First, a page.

Adapt Our Strategy Now, Or Suffer Adjustment Failure Later,
October 8, 2000
Charles A. Kupchan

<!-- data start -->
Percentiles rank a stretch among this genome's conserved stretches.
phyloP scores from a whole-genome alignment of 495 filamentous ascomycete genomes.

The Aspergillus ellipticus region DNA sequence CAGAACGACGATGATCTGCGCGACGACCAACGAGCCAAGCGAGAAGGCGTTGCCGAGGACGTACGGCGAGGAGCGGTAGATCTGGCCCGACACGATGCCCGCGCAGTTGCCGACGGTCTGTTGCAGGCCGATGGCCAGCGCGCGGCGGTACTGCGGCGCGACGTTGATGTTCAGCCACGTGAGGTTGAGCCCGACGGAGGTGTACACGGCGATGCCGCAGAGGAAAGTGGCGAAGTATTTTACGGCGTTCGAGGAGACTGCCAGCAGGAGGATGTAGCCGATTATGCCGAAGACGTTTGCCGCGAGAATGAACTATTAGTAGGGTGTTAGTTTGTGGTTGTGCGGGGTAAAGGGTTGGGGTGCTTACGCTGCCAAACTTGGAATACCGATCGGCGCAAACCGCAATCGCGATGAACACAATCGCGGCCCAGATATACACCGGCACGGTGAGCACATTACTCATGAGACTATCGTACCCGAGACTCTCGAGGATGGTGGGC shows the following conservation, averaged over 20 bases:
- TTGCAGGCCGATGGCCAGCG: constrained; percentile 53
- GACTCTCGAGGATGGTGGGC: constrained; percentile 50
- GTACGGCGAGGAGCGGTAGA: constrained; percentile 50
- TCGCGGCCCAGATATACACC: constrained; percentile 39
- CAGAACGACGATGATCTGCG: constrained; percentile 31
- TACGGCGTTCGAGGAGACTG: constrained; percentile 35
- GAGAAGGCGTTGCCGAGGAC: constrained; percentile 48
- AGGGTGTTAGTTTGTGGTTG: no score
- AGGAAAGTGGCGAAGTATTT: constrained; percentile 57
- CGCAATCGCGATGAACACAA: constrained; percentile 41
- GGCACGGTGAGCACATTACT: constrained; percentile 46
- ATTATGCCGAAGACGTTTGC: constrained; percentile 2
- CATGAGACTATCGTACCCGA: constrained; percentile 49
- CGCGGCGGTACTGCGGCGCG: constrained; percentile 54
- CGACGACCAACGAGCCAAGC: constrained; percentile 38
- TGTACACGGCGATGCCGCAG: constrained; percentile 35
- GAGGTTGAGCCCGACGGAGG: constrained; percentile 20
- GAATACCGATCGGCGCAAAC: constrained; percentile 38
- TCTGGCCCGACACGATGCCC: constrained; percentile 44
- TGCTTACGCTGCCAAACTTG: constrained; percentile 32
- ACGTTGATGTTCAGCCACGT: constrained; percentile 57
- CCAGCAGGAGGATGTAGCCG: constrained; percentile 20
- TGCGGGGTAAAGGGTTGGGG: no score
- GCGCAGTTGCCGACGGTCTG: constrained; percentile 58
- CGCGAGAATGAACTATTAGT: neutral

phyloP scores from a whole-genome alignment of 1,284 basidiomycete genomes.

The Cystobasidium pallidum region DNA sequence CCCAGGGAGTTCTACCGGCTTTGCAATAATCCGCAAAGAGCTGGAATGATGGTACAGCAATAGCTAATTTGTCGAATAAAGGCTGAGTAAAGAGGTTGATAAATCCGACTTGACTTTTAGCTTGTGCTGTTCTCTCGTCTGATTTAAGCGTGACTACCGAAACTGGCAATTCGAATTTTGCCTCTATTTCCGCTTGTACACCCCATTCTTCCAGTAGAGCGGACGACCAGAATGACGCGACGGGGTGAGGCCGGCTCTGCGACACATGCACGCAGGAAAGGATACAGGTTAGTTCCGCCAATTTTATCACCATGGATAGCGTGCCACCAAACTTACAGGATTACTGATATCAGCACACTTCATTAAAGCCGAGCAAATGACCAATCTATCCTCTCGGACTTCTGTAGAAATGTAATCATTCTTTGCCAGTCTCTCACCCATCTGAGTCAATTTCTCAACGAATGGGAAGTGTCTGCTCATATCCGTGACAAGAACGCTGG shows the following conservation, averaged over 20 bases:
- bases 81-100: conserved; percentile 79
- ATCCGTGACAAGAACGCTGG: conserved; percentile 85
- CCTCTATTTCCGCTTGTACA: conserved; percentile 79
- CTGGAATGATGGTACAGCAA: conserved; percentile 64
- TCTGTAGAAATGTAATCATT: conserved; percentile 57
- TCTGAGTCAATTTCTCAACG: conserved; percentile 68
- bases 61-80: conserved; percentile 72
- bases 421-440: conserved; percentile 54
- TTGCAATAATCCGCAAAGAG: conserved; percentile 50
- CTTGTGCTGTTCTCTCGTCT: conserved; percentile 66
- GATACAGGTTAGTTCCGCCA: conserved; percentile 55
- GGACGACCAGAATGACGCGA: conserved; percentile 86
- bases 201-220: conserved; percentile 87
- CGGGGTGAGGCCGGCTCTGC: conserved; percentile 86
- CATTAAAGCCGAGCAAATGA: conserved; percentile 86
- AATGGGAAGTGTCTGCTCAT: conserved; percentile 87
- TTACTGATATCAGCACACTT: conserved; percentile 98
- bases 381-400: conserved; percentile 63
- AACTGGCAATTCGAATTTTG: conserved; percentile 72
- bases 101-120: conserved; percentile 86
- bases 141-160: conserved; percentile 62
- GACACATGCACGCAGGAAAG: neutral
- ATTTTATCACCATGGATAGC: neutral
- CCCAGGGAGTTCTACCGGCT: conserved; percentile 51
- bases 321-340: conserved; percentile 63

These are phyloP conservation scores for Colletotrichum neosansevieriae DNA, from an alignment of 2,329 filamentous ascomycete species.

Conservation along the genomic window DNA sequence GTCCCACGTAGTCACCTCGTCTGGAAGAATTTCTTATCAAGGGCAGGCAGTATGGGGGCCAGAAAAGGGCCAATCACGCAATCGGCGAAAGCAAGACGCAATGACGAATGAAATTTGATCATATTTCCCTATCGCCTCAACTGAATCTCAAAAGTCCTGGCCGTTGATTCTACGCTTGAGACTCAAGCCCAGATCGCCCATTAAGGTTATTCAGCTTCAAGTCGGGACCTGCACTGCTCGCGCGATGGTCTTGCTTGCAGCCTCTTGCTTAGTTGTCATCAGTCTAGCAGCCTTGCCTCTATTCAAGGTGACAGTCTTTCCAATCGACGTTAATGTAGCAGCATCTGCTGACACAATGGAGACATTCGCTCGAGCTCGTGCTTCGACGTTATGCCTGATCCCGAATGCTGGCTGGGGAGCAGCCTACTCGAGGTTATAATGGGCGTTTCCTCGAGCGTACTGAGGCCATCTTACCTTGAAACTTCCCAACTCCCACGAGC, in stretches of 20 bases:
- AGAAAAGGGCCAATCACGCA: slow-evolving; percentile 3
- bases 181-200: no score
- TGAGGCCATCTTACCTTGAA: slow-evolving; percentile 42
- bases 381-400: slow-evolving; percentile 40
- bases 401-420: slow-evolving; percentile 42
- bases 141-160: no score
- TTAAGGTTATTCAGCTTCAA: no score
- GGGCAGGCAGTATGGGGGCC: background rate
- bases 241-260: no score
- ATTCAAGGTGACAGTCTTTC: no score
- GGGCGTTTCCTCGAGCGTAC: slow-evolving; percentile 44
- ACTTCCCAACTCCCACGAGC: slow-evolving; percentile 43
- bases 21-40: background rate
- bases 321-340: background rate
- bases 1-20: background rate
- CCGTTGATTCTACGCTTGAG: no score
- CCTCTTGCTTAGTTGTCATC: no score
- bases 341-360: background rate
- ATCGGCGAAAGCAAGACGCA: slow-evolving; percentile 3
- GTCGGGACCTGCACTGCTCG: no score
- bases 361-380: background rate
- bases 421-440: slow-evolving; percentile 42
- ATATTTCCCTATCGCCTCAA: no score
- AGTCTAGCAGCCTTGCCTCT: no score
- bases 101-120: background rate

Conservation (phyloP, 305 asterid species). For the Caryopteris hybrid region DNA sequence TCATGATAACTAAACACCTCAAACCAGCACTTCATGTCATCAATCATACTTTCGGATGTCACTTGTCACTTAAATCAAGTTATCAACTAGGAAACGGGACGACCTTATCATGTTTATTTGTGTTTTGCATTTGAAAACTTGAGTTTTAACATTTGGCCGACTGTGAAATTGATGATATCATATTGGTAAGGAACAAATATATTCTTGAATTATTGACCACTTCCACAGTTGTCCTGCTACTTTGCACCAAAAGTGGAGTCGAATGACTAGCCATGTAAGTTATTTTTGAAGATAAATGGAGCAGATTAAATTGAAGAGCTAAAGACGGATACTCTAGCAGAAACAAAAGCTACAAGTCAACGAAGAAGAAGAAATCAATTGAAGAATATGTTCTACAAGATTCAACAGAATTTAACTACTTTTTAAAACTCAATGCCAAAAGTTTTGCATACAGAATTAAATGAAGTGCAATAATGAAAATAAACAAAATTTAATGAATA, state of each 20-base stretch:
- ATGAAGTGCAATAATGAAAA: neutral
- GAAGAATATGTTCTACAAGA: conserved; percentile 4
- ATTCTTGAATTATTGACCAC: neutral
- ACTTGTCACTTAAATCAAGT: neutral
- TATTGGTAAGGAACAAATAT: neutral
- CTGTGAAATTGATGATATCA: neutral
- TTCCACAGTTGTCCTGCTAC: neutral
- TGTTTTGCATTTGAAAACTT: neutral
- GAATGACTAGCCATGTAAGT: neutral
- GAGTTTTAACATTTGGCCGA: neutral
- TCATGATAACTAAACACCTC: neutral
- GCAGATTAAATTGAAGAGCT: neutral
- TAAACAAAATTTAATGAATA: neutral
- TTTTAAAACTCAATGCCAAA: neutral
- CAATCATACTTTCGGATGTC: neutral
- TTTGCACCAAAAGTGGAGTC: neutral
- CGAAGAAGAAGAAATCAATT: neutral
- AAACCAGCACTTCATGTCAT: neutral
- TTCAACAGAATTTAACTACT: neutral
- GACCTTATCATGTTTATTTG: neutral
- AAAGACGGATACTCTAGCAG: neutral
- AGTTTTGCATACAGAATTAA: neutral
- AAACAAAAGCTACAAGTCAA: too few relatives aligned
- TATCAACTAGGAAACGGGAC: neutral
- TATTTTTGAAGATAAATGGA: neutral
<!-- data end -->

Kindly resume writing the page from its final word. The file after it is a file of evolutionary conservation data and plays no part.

This book is extremely relevant to the forthcoming 2001 debate over alternative national security strategies. The author studies a number of cases of “adjustment failure” where great powers, at the height of their strength, engaged in self-defeating behavior-either overly cooperative behavior that resulted in strategic exposure, or overly competitive behavior that resulted in self-encirclement or over-extension. The author pays special attention to the inter-relationship between economic versus military resources (means) and international commitments (ends). Strategic culture is defined and discussed in an integrative fashion, in relation to the three levels of analysis (system, state, and individual), and is found to be the critical factor that constrains elites by trapping them in a strategic paradigm of their own making-one used to justify major expenditures that are now counterproductive, but whose abandonment would exact too high a domestic political price if reversed (such as a Revolution in Military Affairs?) The author finds that strategic culture, unlike individual strategic beliefs, is resistant to incoming information and to change. States that are in decline and states that are rising tend to fall prey to “adjustment failure” and consequently to present other states with instability issues. In both cases elites tend to utilize national propaganda and education to inculcate a mass understanding may support their intermediate objectives but ultimately frustrates strategic adjustment when they realize that what they are doing is only increasing their vulnerability. Most interestingly for the United States of America, the author finds that it is only when a state is truly in a position of strength, that it can best recognize and adapt to radical changes in the external environment-in other words, now is the time to dump the 2+ Major Theater War strategy and adopt a competing strategy that more properly integrates economic and military means to achieve our national security ends. The author concludes with several specific prescriptions that clearly pertinent to forthcoming Presidential and Congressional decisions at the dawn of the 21st Century and that must be appreciated if we are to have an effective national security policy in the next decade or two. First, the author is at one with Donald Kegan and Colin Gray in noting that the dissolution of the Soviet Union does not mean the end of U.S. strategic responsibilities in Europe; second, that at a time when there are many rising states emerging from the dissolution of the Soviet Union (as well as the fragmentation of larger states elsewhere) it is vital that these states be buffered against economic shock so as to avoid the instability conducive to the rise of aggressor governments; third, that there must be deliberate international programs in place to suppress or eliminate domestic pathologies that lead to aggressive behavior, and these must be progressively strong, beginning with economic assistance to eliminate the root causes of the instability; to sanctions and information operations as well as military preparations; and finally to outright military intervention with overwhelming force. The author explicitly notes that the international community must exercise great care to identify and decisively stop emerging aggressors before they can become full-blown aggressor states-history as documented in the case studies contained in the book suggests that when confronted by a full-blown aggressor state, members of the international community will tend toward strategic accommodations policies and tolerance of aggression rather than the decisive interventionist action easiest to adopt at an earlier stage. Finally, the author offers a prescription for avoiding surprise and confrontation, recommending that some form of international body be used to monitor and sanction any use of nationalist propaganda (such as generally precedes genocidal campaigns), and that this monitoring range from normal public sources down to educational materials used in the schools as well as government archives. By intention, the book focuses only on Europe and only on relations between states–there is much that could be done to broaden these useful insights to inform our strategy toward Asia, the Third World, specific failed states and “states of concern”, and non-state groups.